|If you won the Lottery (or even Monopoly) would you go to New York?|
I'm not as good at gritting my teeth as I should be - but this blog helps. When people tell me about where they've just visited (New York) or where they are going (New York) or where they plan to take their daughter on her 16th birthday (New York) or what they did last school holidays for just 4 days in New York I make an effort to listen, and see if I can figure out a UK alternative. Today it is New York v London in a three round battle.
1st Round - looking around
Turns out the hot new thing in New York is a walk along the raised High Line, a one-time goods train line that ends up in the Meatpacker District. It's now a park, with wheelchair access, that provides a lovely off-road walk with incredible views. All the info is here. But it's absolutely no different to the Parkland Walk - a former railway that runs from Finsbury Park N4 in London up to Highgate Woods. If you take a brief detour you can then go on to Alexandra Palace. It's 4.5 miles (7.2km) of rustic pleasure in the middle of the best city in the world (oops, a bit partisan as I'm thinking London!).
New York nil: London 1
2nd Round - stylish living
"We loved hanging around in NYC with all those Art Deco buildings, drinking cocktails, jazz and the atmosphere..." Oh, easy win for London. You just head to Hackney's Mare Street (breathe in the edgy atmosphere) and in your best outfit pop into the Town Hall Hotel. Here there's a mix of Edwardian glamour, '30s furnishings and loft chic (sounds New York doesn't it?). Best of all the Town Hall Tea Lady serves martinis from her trolley. Bliss.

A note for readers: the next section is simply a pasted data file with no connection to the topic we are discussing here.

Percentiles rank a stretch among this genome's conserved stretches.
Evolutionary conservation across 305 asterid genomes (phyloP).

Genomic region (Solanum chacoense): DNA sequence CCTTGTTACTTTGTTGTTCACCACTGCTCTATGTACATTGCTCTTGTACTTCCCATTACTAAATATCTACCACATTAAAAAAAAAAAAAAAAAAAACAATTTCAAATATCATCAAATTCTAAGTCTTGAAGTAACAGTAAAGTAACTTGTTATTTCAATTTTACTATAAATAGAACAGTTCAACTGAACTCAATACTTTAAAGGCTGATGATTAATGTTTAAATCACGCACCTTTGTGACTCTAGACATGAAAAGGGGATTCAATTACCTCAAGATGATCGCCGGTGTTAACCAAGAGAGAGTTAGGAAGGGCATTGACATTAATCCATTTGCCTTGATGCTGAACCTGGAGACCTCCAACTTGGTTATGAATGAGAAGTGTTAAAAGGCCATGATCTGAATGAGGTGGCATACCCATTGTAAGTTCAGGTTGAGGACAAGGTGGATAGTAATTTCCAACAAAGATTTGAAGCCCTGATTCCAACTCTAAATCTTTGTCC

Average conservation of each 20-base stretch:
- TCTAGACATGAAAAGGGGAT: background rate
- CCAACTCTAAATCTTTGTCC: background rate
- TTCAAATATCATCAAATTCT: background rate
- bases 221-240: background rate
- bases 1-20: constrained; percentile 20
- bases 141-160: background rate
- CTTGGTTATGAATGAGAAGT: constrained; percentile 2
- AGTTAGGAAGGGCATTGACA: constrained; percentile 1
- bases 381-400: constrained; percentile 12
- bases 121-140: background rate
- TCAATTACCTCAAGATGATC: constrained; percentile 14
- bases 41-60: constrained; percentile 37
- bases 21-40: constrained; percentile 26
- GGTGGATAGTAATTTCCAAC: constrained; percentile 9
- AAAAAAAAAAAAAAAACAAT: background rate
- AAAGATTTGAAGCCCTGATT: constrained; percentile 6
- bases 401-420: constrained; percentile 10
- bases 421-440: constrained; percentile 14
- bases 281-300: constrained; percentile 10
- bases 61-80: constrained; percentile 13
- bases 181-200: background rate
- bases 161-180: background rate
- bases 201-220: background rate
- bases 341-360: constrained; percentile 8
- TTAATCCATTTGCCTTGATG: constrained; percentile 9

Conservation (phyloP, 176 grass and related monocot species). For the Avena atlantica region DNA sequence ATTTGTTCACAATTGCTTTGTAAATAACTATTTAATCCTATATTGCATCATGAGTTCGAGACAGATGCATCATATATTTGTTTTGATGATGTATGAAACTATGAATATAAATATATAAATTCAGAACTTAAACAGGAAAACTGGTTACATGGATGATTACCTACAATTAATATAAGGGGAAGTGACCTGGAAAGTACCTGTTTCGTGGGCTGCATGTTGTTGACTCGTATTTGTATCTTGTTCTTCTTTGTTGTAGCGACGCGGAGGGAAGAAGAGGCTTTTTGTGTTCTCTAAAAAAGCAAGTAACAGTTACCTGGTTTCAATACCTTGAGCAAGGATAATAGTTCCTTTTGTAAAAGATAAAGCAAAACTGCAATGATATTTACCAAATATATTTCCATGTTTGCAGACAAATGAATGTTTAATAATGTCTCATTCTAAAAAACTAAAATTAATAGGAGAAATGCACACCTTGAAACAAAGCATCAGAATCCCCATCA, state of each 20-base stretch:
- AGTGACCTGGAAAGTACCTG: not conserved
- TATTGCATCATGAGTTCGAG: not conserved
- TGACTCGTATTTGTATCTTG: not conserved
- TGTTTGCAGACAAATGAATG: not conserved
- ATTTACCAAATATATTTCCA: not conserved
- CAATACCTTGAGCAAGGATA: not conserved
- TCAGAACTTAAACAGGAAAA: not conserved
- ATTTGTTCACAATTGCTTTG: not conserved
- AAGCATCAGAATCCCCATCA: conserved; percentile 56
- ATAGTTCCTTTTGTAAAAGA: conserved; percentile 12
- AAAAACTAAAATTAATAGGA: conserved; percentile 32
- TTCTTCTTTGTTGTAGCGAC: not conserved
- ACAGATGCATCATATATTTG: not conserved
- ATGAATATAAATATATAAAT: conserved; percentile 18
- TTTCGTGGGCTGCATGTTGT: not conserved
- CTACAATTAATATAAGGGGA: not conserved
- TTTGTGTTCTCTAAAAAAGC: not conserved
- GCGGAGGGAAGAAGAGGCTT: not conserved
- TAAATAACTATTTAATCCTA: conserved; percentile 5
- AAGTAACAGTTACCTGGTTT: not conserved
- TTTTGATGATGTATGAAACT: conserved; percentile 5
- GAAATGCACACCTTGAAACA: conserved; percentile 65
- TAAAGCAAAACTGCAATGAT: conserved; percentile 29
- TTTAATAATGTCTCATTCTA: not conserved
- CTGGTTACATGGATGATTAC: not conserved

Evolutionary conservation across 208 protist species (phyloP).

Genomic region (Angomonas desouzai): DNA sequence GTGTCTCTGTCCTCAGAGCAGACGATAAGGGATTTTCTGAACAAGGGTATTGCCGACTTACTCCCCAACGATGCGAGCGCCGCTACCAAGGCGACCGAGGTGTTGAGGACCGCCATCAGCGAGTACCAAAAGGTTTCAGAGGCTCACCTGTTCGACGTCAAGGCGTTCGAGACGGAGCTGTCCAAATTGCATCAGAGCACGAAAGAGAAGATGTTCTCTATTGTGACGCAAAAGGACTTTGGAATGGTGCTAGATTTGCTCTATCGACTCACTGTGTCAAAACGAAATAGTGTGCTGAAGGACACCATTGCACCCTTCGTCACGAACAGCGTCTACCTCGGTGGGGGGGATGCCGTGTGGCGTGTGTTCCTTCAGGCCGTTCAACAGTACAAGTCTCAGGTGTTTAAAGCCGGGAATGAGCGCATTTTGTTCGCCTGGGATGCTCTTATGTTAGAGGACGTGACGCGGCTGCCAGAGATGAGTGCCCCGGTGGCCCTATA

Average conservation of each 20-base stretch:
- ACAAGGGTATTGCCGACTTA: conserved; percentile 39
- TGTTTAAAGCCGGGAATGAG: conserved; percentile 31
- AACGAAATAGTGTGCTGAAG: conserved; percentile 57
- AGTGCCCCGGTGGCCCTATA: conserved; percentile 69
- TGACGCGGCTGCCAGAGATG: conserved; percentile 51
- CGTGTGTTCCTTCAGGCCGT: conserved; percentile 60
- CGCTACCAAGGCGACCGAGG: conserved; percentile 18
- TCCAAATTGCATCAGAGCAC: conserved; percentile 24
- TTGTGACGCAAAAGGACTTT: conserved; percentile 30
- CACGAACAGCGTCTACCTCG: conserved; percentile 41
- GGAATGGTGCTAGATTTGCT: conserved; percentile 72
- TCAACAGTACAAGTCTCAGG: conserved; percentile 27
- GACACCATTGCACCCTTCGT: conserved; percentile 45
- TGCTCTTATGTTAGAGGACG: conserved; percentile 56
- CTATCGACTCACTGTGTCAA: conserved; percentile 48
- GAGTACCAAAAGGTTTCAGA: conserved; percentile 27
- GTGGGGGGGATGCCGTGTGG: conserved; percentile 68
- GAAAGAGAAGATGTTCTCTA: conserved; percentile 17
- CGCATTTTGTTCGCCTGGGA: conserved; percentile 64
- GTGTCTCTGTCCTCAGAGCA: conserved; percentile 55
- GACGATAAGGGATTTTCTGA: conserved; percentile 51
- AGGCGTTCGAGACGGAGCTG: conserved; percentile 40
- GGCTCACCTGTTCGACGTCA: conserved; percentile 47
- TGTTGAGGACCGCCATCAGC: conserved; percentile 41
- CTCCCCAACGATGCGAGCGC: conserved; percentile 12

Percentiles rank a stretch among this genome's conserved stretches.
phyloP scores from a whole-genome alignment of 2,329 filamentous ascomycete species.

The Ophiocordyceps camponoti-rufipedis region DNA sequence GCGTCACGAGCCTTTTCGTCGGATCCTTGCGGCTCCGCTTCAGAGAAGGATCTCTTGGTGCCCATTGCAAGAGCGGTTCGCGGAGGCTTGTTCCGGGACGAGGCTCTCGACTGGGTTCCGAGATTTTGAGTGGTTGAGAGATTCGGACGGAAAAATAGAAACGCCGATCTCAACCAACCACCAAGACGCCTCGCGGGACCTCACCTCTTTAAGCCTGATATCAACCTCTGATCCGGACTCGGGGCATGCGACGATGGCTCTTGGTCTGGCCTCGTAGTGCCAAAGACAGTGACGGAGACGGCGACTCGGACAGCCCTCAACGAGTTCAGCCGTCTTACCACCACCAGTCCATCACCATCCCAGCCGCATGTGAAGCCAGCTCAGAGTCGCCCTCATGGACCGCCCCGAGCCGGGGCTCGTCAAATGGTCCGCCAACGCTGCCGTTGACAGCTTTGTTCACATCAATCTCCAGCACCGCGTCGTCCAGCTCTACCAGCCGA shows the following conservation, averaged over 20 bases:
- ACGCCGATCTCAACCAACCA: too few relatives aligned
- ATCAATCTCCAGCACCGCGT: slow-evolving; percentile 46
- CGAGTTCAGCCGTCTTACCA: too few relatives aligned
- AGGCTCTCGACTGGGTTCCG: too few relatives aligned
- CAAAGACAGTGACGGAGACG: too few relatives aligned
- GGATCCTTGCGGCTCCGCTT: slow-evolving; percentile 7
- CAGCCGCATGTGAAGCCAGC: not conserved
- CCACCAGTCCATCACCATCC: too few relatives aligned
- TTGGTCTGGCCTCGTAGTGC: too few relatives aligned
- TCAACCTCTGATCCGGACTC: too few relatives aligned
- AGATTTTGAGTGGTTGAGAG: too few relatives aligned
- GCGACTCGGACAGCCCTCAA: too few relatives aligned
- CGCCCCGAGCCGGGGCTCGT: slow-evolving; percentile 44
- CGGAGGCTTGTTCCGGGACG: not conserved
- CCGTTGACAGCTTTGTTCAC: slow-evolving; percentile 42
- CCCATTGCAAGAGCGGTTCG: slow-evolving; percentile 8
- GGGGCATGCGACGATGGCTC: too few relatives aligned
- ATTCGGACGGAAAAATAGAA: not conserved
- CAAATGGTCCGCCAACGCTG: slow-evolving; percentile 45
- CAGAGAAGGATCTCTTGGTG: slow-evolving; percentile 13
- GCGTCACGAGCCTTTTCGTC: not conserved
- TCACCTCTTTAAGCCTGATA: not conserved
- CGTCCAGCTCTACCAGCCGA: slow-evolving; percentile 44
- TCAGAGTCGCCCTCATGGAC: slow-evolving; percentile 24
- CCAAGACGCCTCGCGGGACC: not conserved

Result: New York nil: London 2
3rd Round - fabulous street food
American immigrants have introduced the best foods to the big apple (even if the US is infamous for it's Macfood exports). Noodles and spices and easy over breakfasts are all done wonderfully in New York. Servings are monster, prices cheap. But street food markets are the big trend in London and offer Korean fusion and other fabulous choices. More to the point - when I asked my cousin (who'd just come back from New York where she successfully stayed in an airbnb appartment) what new food was all the rage in America, she said she'd noticed nothing any different to the food on offer in London. If you are still thinking Pizza Express is the bees knees, then maybe it's worth trawling Hoxton or China Town in the evenings or for a lunch time tastebud treat try Exmouth Market, Broadway Market or Whitecross Market . If you subscribe to Boat Magazine (£2) you can get a rather fab map of London's best street food. Or take a look here at London's top 10 street food vendors published in the Guardian.
Result: It's a knockout 3-nil win to LONDON.
Airmiles of carbon saved - 1 tonne (see carbon comparison website info here).
Over to you
What's close to home that feels like somewhere very other, or even New York?